Monday, October 25, 2021
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World News & Views

The latest from the Black community worldwide.

Haiti: Racism and poverty

Haiti is now forced by the World Bank and its bloodsucking siblings like the IMF to pay more than $1 million a week to satisfy debts incurred by the Duvaliers and the post-Duvalier tyrannies. Haiti must repay this debt to prove its fitness for "help" from the Multilateral Financial Institutions (MFI).

What our country desperately needs is a leader who loves us

I want a leader who can love us. And, truthfully, by our collective behavior, we have made it hard to demand this. We are as we are, imperfect to the max, racist and sexist and greedy above all; still, I feel we deserve leaders who love us. We will not survive more of what we have had: leaders who love nothing, not even themselves.

Greg Palast and Robert F. Kennedy Jr.: ‘Steal Back Your Vote!’

Greg Palast and Robert F. Kennedy Jr. believe that the 2008 elections have already been stolen. What's an American to do given these circumstances? They suggest: "Steal it back!"

Vote Hip Hop Contest taking entries until Nov. 1

Rappers, producers, spoken word performers and graf artists, age 18-30, who want to express why they're voting this election and what issues matter most to them can submit music, a video or graphic arts piece to VoteHipHop.org.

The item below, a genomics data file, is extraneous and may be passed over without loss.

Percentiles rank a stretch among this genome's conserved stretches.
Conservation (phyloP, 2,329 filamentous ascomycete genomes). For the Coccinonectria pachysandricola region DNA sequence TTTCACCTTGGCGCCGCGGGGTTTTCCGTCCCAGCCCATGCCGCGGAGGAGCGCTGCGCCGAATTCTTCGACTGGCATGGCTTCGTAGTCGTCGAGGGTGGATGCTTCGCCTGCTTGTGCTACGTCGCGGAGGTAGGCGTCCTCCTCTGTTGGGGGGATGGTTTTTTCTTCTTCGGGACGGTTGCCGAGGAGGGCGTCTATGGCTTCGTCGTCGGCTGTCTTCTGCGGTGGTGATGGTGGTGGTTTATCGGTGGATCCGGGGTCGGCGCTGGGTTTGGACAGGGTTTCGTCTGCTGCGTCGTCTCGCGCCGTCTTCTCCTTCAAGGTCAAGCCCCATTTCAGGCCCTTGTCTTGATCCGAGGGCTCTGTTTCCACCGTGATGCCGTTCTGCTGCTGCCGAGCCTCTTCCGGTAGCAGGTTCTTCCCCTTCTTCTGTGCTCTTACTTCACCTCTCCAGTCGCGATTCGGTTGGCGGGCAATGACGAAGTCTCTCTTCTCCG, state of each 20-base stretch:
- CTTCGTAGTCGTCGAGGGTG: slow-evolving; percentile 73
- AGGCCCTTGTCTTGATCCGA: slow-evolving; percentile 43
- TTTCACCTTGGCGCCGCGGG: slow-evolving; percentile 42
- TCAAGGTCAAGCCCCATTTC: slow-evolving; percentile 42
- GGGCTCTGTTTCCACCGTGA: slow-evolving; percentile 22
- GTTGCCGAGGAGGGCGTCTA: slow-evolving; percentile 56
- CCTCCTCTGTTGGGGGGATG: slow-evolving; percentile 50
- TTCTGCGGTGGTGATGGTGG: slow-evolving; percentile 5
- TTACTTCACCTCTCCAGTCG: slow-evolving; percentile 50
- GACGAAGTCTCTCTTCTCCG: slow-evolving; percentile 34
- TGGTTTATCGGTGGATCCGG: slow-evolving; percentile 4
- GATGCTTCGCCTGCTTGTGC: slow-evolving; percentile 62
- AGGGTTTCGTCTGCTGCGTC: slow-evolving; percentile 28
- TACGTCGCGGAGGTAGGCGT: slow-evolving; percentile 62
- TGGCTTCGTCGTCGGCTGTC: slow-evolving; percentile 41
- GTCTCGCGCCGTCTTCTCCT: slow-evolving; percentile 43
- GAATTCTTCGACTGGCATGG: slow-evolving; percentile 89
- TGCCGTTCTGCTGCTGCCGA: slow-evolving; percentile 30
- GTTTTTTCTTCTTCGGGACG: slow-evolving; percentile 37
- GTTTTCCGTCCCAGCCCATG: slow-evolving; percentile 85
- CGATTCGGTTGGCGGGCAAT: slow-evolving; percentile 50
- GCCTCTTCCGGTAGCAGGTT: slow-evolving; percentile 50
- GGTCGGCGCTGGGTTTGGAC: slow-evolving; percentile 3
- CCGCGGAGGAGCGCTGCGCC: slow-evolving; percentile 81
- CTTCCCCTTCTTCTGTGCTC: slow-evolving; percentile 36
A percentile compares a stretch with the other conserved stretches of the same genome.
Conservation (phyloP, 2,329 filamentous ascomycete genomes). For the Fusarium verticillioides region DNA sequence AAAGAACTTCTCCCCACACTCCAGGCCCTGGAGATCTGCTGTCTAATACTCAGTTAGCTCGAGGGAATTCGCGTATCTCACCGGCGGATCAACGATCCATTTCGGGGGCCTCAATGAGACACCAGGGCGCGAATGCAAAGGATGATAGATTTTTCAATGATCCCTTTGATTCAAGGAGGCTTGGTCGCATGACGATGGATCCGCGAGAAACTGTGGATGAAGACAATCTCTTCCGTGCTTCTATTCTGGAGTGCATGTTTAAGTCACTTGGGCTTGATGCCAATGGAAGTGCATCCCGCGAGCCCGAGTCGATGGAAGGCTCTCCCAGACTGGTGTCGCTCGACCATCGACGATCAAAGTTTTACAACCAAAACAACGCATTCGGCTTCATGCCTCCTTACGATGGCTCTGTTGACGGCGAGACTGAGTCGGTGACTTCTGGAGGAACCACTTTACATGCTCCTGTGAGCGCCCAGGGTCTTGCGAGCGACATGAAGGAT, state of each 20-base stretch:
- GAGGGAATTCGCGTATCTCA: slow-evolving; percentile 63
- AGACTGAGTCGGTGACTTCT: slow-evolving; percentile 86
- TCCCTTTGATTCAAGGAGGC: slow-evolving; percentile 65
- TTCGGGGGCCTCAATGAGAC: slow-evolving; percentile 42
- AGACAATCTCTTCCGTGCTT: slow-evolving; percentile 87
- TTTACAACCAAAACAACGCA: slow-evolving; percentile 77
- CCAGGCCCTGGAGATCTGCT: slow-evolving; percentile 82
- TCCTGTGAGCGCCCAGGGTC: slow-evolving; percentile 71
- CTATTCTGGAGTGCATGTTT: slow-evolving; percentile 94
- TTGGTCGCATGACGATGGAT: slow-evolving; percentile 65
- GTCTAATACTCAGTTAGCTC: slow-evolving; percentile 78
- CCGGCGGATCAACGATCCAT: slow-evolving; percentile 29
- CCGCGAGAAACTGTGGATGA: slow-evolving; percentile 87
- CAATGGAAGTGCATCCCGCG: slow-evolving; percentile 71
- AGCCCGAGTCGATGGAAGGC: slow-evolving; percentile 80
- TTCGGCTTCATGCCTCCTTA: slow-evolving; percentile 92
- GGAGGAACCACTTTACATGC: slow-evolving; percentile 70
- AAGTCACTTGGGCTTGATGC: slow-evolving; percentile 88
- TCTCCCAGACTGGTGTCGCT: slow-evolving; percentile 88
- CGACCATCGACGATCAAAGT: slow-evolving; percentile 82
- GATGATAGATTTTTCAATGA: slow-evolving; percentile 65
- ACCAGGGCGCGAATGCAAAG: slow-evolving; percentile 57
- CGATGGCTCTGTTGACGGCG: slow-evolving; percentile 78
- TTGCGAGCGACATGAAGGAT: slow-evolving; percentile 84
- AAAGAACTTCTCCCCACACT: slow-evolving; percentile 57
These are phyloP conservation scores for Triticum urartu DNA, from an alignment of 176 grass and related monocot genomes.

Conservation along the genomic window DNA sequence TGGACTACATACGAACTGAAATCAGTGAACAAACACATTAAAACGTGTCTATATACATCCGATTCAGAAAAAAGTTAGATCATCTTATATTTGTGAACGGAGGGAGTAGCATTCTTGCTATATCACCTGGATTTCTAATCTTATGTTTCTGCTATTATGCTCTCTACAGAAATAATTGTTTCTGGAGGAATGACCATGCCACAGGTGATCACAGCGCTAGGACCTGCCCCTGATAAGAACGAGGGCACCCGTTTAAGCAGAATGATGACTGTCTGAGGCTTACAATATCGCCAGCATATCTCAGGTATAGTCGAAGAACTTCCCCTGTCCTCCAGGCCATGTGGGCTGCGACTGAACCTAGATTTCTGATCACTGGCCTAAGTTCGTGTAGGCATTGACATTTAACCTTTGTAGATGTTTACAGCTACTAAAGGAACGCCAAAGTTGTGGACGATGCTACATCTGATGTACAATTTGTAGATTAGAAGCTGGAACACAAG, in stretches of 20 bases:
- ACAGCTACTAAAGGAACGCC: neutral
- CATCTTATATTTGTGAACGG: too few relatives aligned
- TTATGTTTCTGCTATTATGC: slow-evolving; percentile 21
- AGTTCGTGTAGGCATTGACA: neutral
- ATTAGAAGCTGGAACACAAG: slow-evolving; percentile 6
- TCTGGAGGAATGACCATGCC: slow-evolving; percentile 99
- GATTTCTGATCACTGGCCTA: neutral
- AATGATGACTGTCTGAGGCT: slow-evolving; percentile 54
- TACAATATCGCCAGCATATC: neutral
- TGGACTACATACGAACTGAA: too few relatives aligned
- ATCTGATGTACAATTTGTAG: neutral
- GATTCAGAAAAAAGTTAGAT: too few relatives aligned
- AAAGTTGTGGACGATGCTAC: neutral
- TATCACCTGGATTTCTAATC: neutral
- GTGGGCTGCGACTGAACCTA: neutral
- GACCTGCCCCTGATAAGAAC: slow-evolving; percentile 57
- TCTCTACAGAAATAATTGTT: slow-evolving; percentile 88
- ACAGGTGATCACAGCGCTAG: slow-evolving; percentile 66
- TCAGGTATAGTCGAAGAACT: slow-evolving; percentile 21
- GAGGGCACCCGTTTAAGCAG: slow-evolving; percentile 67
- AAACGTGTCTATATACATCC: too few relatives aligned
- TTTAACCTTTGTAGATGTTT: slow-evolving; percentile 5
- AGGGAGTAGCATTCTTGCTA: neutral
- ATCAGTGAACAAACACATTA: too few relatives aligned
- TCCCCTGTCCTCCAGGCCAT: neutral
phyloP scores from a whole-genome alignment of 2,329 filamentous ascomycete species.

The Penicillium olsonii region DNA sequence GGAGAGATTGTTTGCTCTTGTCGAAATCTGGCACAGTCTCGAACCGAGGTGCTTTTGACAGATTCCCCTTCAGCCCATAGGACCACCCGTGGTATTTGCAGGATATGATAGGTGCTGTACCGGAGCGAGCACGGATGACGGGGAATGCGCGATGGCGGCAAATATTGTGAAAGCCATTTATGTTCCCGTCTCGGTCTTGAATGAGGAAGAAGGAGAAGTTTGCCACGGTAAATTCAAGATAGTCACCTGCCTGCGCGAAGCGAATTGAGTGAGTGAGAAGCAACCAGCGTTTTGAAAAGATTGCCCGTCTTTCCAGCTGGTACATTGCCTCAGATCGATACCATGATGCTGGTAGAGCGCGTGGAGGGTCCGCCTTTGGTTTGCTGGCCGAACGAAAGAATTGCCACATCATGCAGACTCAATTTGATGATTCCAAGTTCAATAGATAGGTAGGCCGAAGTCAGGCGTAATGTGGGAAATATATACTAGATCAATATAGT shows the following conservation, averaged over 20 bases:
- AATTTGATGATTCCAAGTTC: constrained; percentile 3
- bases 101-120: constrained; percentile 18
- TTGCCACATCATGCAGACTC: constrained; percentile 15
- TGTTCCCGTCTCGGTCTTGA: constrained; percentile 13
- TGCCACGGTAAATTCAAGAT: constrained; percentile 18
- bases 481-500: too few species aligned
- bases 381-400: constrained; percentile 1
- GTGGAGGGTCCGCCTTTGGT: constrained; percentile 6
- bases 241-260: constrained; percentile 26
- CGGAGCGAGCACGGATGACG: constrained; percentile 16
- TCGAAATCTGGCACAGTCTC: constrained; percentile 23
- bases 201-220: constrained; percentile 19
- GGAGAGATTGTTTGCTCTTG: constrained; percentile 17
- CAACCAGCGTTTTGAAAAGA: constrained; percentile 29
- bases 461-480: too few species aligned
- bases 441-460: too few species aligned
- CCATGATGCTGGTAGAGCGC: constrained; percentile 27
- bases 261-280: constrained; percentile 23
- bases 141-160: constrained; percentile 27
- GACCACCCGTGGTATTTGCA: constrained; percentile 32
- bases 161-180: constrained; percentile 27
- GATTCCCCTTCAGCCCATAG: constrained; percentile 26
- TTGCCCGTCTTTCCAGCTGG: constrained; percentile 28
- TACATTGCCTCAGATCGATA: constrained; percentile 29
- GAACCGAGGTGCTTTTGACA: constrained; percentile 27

Word from the streets: Who’s on welfare now?

Who's on welfare now? For years, the rich have condemned and criminalized women of color who survive dire poverty with a little cash assistance from the government. But now, big business wants to cut into the welfare line.

Bubbles, booms and busts

In the 19th Century, the robber barons simply walked into government buildings and capitals with satchels swollen with money. They literally bought off politicians to do their bidding. They do the same thing today, but with a little more finesse.

Voting as addition and subtraction

Every single eligible citizen who is 18 years old on Election Day has the constitutional right to vote. A right that cannot be restricted because of tricks, wealth, property ownership, fiscal judgment, gender, national origin or race. That's the law, but ...

Congolese children work, fight and die for our cell phones and diamonds

The Democratic Republic of the Congo (DRC) is the green heart of Africa. The country has the second largest rainforest in the world. It is resource rich but plagued with humanitarian crises resulting from the plundering of the DRC's mineral resources are severe.

When Ike hit Haiti